Here it seems as though you are casting aspersions on the DNR, along with QDMA. Again, I urge you to become more informed prior to making blanket statements like these. It is well documented and understood by many, many people that the DNR is NOT the primary driver behind the very liberal harvest quotas of the past several years.

They(DNR) have actually recommended a reduced harvest but have been overridden by political interests at the highest levels of our state government. That is the short, short version. But in sum, to blame the DNR for the low deer numbers is to ignore many salient factors that are beyond their control and scope of influence.

I do not want to make this personal with you, but I really think we need to be better informed before making rash statements that may cause others to misunderstand the real issues and causes of the deer problems we are facing.
 
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Sligh1

Administrator
Staff member
Governor Brandstad sided with insurance companies and put his executive order to use and over-ruled the DNR decisions on tag allocations & herd management recommendations.

For leasing, I don't do it but if a guy lives in an area, they will obviously hear of things and meet farmers who will lease land or give them permission. This would include "high price leases" and super good deals or hand shake permission. There's a huge spectrum. Outfitters generally find some good deals and run a ton of guys through and make a killing OR they also pay high dollar for the leases and again, run a ton of guys through and still do very well.

Personally, if a guy leased next to me and managed it well, ok, great. If an outfitter leased it and ran the guys through to make the cash (they have every right to do) - the ground would obviously be in very bad shape for management in the vast majority of cases, IMO. In that case, I'd simply face reality and put my assets, time, $ and management in a location where I have similar minded neighbors with similar goals & management.
 

fletch920

Active Member
Deer hunting is really a touchy subject here in IA. Honestly it's about the only animal (besides turkey) that people are willing to travel for to hunt. We no longer hardly have any pheasants. So what did the DNR do? Eliminate a good majority of our herd too. Might as well throw the biologists out the window because the QDMA philosophy they ran sure didn't work.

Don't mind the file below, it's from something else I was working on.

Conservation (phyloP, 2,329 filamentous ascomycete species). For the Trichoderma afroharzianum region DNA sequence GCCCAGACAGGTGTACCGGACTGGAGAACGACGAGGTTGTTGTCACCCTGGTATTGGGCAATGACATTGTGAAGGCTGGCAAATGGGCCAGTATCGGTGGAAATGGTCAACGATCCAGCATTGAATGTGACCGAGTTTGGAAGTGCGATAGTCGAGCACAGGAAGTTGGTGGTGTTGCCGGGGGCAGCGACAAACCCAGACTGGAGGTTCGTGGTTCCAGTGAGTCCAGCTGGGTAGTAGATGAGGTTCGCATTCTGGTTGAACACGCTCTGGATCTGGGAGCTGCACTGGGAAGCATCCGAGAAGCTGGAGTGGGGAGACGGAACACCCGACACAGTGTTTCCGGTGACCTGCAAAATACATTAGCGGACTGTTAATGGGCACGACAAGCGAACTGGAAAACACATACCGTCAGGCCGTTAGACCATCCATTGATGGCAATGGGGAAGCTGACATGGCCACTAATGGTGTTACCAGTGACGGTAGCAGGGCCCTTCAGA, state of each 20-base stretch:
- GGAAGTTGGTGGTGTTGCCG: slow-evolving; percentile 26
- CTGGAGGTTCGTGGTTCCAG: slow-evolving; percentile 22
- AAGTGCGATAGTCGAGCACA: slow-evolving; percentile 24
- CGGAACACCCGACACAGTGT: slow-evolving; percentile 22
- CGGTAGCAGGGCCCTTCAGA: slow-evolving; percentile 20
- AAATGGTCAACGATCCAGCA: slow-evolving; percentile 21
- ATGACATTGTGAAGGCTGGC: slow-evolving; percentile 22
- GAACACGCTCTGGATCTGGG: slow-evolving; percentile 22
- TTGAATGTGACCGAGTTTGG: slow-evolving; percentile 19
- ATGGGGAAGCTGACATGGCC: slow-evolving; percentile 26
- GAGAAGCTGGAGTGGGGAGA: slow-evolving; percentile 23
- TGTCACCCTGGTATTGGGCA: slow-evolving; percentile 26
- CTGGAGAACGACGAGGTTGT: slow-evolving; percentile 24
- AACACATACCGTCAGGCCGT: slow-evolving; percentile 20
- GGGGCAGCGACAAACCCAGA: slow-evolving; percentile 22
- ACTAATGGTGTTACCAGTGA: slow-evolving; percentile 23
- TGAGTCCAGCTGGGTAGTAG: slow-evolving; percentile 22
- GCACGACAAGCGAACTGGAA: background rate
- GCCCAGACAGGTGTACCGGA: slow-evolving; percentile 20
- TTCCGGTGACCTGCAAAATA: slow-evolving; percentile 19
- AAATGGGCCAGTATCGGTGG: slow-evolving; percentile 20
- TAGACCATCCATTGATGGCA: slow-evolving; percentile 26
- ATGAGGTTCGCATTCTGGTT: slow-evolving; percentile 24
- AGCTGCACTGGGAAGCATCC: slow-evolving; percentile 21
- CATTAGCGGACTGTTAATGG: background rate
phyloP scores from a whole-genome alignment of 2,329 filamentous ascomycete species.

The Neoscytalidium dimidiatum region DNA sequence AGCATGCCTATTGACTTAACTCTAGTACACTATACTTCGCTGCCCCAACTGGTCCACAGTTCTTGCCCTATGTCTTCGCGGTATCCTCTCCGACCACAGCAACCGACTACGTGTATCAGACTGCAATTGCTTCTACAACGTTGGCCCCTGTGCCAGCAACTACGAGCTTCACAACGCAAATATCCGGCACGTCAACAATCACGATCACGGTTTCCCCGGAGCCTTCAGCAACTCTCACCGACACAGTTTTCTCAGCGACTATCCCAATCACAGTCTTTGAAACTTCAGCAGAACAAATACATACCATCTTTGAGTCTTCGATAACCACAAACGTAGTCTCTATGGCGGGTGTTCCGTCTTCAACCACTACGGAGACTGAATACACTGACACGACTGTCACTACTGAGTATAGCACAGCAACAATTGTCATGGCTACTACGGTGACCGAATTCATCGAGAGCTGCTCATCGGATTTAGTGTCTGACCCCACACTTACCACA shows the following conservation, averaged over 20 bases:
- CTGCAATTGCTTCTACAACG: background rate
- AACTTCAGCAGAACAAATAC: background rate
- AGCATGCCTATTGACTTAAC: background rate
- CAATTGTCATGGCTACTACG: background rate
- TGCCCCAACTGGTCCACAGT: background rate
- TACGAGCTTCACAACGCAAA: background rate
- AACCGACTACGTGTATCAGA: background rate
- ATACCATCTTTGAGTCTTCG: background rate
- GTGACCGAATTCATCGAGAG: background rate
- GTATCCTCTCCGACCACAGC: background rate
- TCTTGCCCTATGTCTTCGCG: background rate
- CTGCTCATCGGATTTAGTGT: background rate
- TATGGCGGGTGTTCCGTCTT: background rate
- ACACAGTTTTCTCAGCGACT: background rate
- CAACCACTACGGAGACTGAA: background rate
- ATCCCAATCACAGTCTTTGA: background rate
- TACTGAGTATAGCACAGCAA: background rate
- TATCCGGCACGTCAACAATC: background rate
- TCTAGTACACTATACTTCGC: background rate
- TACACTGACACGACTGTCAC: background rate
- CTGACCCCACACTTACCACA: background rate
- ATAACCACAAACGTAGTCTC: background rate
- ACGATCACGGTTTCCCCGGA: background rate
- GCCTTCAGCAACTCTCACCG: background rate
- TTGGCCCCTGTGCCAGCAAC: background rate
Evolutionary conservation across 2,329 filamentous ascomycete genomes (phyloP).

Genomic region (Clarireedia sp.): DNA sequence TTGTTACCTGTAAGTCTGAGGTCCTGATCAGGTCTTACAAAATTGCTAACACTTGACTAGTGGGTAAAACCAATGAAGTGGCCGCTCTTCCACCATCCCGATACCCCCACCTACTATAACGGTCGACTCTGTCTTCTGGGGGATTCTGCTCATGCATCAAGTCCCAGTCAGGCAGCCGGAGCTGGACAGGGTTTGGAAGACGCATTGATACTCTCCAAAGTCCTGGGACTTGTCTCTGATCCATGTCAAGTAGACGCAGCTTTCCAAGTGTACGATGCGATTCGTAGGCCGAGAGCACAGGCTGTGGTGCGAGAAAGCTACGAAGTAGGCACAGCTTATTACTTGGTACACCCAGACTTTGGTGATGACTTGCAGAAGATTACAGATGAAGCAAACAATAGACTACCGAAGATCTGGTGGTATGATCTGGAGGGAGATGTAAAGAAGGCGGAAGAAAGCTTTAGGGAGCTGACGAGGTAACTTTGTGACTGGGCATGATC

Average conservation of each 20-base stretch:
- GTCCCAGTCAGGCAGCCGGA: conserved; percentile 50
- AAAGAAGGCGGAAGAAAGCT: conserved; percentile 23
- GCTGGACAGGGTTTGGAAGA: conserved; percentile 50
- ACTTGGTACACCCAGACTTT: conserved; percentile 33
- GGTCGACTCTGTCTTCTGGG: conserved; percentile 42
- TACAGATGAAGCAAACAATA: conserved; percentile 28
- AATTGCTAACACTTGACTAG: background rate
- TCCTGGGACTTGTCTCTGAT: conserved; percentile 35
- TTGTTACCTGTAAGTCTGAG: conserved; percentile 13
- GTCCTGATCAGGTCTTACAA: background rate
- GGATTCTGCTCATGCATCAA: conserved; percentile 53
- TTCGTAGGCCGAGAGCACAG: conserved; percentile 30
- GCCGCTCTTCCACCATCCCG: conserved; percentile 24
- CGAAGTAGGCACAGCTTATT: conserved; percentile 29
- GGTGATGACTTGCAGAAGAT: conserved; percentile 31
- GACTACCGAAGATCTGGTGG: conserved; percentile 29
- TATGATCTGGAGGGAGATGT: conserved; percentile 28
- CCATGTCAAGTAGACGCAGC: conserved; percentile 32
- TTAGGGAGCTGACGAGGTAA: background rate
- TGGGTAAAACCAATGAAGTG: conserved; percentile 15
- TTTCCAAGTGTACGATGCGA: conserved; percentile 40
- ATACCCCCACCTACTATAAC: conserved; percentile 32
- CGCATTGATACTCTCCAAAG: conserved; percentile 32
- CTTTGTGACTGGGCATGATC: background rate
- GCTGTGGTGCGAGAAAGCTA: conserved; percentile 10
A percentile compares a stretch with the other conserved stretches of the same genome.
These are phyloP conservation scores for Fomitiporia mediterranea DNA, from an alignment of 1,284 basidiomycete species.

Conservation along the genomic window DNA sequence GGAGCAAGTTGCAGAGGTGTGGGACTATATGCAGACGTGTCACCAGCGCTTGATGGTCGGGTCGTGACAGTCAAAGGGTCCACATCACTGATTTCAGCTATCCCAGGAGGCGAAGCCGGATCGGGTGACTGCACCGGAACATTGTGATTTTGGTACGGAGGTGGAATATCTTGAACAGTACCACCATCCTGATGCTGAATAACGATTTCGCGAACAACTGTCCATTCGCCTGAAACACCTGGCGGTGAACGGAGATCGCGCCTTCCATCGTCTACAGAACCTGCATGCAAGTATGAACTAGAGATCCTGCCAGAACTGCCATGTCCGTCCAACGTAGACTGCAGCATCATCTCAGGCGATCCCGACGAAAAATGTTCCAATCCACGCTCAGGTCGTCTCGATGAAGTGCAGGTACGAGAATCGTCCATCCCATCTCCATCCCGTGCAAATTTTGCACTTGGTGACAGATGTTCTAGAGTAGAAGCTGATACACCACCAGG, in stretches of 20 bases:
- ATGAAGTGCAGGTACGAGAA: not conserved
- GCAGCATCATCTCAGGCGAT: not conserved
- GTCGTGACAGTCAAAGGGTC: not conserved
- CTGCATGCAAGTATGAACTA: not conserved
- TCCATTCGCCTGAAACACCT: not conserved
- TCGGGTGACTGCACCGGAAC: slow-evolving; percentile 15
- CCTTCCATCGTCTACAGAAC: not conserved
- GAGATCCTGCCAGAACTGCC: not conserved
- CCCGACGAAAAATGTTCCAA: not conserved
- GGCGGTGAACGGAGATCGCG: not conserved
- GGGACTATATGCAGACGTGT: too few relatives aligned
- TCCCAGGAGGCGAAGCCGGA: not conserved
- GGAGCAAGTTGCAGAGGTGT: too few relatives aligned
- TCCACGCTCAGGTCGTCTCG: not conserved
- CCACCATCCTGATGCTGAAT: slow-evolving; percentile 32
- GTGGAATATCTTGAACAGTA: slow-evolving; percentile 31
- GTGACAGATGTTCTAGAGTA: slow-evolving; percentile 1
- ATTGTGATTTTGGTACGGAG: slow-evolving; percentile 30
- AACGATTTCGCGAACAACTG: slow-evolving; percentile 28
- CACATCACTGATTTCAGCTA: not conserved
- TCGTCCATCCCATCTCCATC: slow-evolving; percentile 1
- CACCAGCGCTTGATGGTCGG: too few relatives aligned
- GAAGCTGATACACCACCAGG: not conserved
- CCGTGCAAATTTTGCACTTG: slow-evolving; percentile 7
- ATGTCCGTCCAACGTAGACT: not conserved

The DNR has zero to do with it. If the DNR was allowed to do their job, we would still have a quality deer herd.
 

Altiman94

Member
You are mis-understanding my comment and it was not 'rash' as you suggest. I understand fully how the tag quotas, etc work. What I am saying is the DNR waited much too long to suggest reduce #'s and it's my feeling that we never needed to over harvest our deer in the first place. You can hardly read anywhere that IA has better deer hunting now than it is did in the past. Isn't that the goal of the DNR? To manage our resources??

Harvesting more does did nothing but reduce the over all #'s of our herd. Most hunters prefer to actually see deer while hunting and if that means more does, so be it. Not everyone is after a huge buck. I would rather see our DNR manage for over all numbers.

It was many years ago that the DNR recommend we reduce our herd. You can read that directly on the iowa DNR site if you go thru the yearly harvest reports starting in about 2001. I've researched and seen the trend for many years. The DNR wanted our population to be near late 1990's levels...but we have a lot more hunters now than we had in the late 1990's. We need more deer to sustain those levels.

I understand that the .gov has the final say on #'s but what honestly where you expecting to happen?

(1) lose revenue with lower sales- nope
(2) not listen to insurance companies and farm bureau - nope
(3) listen to what the actual hunters have to say - nope

Well I guess that's 3 strikes. So before you all jump on on the bandwagon let's remember what got us into this mess. Hunters were jumping up and down crying because we had too many deer. I know we have alot of internet police on the forum just waiting to correct a statement but all my information is based on first hand experience hunting for many years.